Annu. Rev. Astron. Astrophys. 1999. 37: 487-531
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Several scenarios have been proposed for the production of heavy elements near QSOs, including (a) the normal evolution of stellar populations in galactic nuclei (Hamann & Ferland 1992, 1993b), (b) central star clusters with enhanced supernova (and perhaps nova) rates caused by mass accreted onto stars as they plunge through QSO accretion disks (Artymowicz et al. 1993), (c) star formation inside QSO accretion disks (Silk & Rees 1998, Collin & Zahn 1999), and (d) nucleosynthesis without stars inside accretion disks (Jin et al. 1989, Kundt 1996).

5.1. Occam's Razor: the Case for Normal Galactic Chemical Evolution

The first scenario listed above, for normal galactic chemical evolution, is most compelling because (a) it is the only one of these processes known to occur and (b) it is sufficient to explain the QSO data. In particular, the stars in the centers of massive galaxies today are (mostly) old and metal rich (Bica et al. 1988, 1990; Gorgas et al. 1990; Bruzual et al. 1997; Vazdekis et al. 1997; Jablonka et al. 1992; Jablonka et al. 1996; Feltzing & Gilmore 1998; Worthey et al. 1992; Kuntschner & Davies 1997; Sansom & Proctor 1998; Ortolani et al. 1996; Sil'chenko et al. 1998;, Idiart et al. 1996; Fisher et al. 1995; Bressan et al. 1996). The exact ages are uncertain, but there is growing evidence for most of the star formation in massive spheroids (ellipticals and the bulges of large spiral galaxies) occurring at redshifts z gtapprox 2-3, especially (but not only) for galaxies in clusters (see also Renzini 1997, 1998; Bernardi et al. 1999; Bruzual & Magris 1997; Ellis et al. 1997; Tantalo et al. 1998; Ivison et al. 1998; Kodama & Arimoto 1997; Ziegler & Bender 1997; Kauffmann 1996; Van Dokkum et al. 1998;, Mushotzky & Loewenstein 1997; Spinard et al. 1997; Stanford et al. 1998;, Heap et al. 1998; Barger et al. 1998). The star-forming (Lyman break or Lyalpha emission) objects measured directly at z gtapprox 3 might be galactic or protogalactic nuclei in the throes of rapid evolution (Friaca & Terlevich 1999; Baugh et al. 1998; Steidel et al. 1998, 1999; Connolly et al. 1997; Lowenthal et al. 1997;, Trager et al. 1997; Hu et al. 1998; Franx et al. 1997; Madau et al. 1996; Giavalisco et al. 1996). These objects are more numerous than QSOs and some have been measured at z > 5 (Dey et al. 1998, Hu et al. 1998, Weymann et al. 1998), beyond the highest known QSO redshift of z approx 5.0. On the theoretical side, recent cosmic-structure simulations show that protogalactic condensations can form stars and reach solar or higher metallicities at z gtapprox 6 (Gnedin & Ostriker 1997).

These studies all suggest that there was considerable star formation at epochs preceding, or concurrent with, the QSOs. Quasars might form in the most massive and most dense of the early-epoch star-forming environments (Turner 1991, Loeb 1993, Haehnelt & Rees 1993, Miralda-Escude & Rees 1997, Haehnelt et al. 1998, Spaans & Corollo 1997). They might also form preferentially in globally dense cluster environments, based on the higher detection rates of star-forming galaxies near high-z QSOs (Djorgovski 1998).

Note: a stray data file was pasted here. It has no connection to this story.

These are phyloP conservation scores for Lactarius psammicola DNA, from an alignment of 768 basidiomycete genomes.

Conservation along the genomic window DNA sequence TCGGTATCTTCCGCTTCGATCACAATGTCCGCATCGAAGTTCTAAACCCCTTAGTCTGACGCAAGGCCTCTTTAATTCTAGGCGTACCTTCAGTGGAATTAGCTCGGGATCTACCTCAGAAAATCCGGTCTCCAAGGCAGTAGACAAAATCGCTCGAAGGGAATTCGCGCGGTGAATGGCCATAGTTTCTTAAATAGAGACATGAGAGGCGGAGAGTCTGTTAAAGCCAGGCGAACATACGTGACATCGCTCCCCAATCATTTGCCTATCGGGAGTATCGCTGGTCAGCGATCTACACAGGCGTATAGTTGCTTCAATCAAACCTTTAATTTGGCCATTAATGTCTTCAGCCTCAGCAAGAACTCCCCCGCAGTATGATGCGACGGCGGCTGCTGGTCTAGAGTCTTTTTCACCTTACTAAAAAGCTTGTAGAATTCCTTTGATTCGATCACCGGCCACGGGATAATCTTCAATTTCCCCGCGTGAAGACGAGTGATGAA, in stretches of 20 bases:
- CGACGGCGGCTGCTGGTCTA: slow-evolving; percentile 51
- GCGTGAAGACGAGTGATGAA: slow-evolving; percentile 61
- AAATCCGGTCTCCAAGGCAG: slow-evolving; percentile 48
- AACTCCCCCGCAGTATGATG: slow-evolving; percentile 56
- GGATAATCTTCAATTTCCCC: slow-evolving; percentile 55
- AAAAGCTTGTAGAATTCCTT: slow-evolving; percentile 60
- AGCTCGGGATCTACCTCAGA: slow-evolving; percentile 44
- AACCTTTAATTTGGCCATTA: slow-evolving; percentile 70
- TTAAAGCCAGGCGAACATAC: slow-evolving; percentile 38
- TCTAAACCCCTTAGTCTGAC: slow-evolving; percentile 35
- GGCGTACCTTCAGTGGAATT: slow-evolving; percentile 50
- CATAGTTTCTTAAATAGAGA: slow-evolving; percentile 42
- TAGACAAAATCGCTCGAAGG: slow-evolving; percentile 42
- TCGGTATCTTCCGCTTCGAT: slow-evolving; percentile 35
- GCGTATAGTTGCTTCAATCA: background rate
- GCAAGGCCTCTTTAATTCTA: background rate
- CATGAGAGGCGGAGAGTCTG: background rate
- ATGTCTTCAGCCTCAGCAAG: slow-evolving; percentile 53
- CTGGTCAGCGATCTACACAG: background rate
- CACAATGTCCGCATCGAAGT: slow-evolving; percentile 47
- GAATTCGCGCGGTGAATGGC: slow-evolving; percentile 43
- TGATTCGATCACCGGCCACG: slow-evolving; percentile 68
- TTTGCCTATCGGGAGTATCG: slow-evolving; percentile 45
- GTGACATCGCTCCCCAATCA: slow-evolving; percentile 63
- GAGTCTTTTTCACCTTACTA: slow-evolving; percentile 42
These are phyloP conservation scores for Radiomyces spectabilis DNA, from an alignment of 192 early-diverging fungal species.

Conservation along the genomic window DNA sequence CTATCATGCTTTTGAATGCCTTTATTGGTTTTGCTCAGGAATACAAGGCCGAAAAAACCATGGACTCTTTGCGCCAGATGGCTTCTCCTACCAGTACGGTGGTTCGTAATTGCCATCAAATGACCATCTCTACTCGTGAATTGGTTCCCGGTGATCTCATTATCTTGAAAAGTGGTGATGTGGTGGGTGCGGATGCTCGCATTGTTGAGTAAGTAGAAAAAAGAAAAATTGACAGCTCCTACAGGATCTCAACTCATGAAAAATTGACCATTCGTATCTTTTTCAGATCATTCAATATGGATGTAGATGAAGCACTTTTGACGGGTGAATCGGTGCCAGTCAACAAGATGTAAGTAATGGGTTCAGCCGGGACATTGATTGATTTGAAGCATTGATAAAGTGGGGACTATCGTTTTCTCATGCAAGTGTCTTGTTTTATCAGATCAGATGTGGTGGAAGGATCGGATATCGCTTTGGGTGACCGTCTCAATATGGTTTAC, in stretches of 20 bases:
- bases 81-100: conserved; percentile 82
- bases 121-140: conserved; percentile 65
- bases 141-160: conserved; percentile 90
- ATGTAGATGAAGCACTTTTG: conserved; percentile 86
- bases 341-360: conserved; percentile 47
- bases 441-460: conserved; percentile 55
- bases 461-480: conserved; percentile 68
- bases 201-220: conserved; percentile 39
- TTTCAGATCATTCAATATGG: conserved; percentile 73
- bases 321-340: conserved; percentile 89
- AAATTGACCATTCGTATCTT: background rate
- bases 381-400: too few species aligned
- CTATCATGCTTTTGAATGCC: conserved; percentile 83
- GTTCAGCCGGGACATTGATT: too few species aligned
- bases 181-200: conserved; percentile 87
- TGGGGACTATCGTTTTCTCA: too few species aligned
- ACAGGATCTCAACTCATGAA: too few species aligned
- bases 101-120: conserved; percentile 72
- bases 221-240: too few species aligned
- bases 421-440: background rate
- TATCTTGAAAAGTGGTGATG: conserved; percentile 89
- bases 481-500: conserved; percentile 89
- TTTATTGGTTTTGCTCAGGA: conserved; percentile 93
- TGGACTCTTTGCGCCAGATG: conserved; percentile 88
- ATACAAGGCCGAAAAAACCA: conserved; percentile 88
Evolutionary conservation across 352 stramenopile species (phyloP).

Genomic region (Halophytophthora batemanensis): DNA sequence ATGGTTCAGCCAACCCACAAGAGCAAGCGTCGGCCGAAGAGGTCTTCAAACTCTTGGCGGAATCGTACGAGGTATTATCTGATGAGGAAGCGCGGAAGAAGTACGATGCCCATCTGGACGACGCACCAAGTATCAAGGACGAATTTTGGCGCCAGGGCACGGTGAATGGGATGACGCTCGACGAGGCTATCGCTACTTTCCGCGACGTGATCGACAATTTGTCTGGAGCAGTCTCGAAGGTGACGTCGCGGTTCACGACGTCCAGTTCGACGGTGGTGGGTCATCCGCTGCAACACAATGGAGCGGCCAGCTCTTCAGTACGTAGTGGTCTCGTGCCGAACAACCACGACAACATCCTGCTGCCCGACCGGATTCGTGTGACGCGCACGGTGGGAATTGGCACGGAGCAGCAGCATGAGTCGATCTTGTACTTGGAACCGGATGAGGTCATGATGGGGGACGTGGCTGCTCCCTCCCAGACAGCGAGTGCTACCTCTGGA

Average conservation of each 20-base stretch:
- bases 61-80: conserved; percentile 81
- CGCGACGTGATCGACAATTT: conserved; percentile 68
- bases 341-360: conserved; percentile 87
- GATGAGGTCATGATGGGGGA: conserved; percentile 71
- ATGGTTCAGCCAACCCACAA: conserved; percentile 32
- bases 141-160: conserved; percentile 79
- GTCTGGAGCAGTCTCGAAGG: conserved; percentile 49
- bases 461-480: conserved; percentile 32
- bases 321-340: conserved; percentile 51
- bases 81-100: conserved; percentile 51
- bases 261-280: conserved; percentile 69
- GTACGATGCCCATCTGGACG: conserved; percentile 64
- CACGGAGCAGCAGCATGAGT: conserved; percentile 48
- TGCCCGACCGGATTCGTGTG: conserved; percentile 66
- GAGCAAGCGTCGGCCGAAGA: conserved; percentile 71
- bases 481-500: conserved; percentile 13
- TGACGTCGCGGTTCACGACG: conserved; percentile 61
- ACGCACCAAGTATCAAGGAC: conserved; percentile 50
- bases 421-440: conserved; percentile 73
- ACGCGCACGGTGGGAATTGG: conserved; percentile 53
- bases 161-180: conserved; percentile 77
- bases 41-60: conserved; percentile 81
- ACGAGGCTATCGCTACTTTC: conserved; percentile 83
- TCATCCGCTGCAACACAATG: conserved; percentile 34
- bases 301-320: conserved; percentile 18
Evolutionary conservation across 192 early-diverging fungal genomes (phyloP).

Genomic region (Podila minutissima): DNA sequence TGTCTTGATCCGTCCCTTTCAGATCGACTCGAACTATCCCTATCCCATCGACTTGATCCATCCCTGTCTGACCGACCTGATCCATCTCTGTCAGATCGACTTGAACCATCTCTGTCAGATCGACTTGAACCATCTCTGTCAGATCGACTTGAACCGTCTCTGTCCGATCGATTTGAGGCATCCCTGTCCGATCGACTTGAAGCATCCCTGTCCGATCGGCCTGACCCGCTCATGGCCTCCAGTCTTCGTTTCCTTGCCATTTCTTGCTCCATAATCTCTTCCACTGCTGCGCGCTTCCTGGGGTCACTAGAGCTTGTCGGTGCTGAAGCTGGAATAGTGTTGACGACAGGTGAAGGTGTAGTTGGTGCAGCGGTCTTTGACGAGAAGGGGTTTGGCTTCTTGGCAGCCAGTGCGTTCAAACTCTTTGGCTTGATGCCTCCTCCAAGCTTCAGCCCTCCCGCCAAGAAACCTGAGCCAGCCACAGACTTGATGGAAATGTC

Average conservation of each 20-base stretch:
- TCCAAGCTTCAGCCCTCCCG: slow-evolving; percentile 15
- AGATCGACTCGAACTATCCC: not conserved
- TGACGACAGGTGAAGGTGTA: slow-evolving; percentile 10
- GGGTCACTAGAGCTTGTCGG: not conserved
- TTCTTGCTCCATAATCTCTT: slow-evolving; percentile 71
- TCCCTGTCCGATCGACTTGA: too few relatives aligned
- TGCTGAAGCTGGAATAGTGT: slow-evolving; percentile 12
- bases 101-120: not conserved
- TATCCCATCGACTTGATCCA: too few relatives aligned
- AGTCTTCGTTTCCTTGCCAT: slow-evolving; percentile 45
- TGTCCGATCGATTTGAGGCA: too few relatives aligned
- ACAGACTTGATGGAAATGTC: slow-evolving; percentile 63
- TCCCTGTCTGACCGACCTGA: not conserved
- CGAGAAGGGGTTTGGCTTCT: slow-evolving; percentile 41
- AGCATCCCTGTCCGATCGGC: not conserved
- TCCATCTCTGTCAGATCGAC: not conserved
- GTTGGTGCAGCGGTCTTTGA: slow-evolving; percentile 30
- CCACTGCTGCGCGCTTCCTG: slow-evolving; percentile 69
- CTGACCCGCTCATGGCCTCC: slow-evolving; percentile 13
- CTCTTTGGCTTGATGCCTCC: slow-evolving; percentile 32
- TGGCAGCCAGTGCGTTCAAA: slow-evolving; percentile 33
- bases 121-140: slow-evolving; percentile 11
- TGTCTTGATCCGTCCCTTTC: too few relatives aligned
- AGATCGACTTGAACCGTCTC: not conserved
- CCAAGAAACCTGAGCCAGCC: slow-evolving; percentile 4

The gas in these environments might have been long ago ejected via galactic winds, consumed by central black holes, or diluted by subsequent gaseous infall, but its signature remains in the old stars today. The mean stellar metallicities (4) in the cores of massive low-redshift galaxies are typically < Zstars> ~ 1-3 Zodot (see references to metallicities listed above). [It is worth noting here that, because of a significant time-delay in the iron enrichment, O/H and Mg/H are better measures of the overall metallicity than Fe/H (see Section 6 and Wheeler et al. 1989)]. Individual stars are distributed about the mean with metallicities reflecting the gas-phase abundance at the time of their formation. If the interstellar gas is well mixed and the abundances grow monotonically [as expected in simple enrichment schemes (Section 6)], the gas-phase metallicity, Zgas, will always exceed <Zstars>. Only the most recently formed stars will have metallicities as high as the gas. Therefore, the most metal-rich stars today should reveal the gas-phase abundances near the end of the last major star-forming epoch.

In the bulge of our own Galaxy, the nominal value of <Zstars> is 1 Zodot and the tail of the distribution reaches Zstars gtapprox 3 Zodot, with even higher values obtaining near the Galactic center (Rich 1988, 1990;, Geisler & Friel 1992;, McWilliam & Rich 1994;, Minniti et al. 1995;, Tiede et al. 1995;, Terndrup et al. 1995;, Idiart et al. 1996;, Castro et al. 1996;, Bruzual et al. 1997). The gas-phase metallicity should therefore have been Zgas gtapprox 3 Zodot after most of the bulge star formation occurred. Simple chemical evolution models indicate more generally that Zgas should be ~ 2 to three times <Zstars> in spheroidal systems like galactic nuclei (Searle & Zinn 1978, Tinsley 1980, Rich 1990, Edmunds 1992, de Fretas Pacheco 1996). Thus the observations of <Zstars> ~ 1-3 Zodot suggest that gas with Zgas ~ 2-9 Zodot once existed in these environments.

We might therefore expect to find 2 ltapprox Z ltapprox 9 Zodot in QSOs, as long as most of the local star formation occurred before the QSOs "turned on" or became observable. These expectations are consistent with the QSO abundance estimates reported above (Section 4). More exotic enrichment schemes are therefore not needed to explain the QSO data.

4 It is worth noting here that, because of a significant time-delay in the iron enrichment, O/H and Mg/H are better measures of the overall "metallicity" than Fe/H (see Section 6 and Wheeler et al. 1989). Back.

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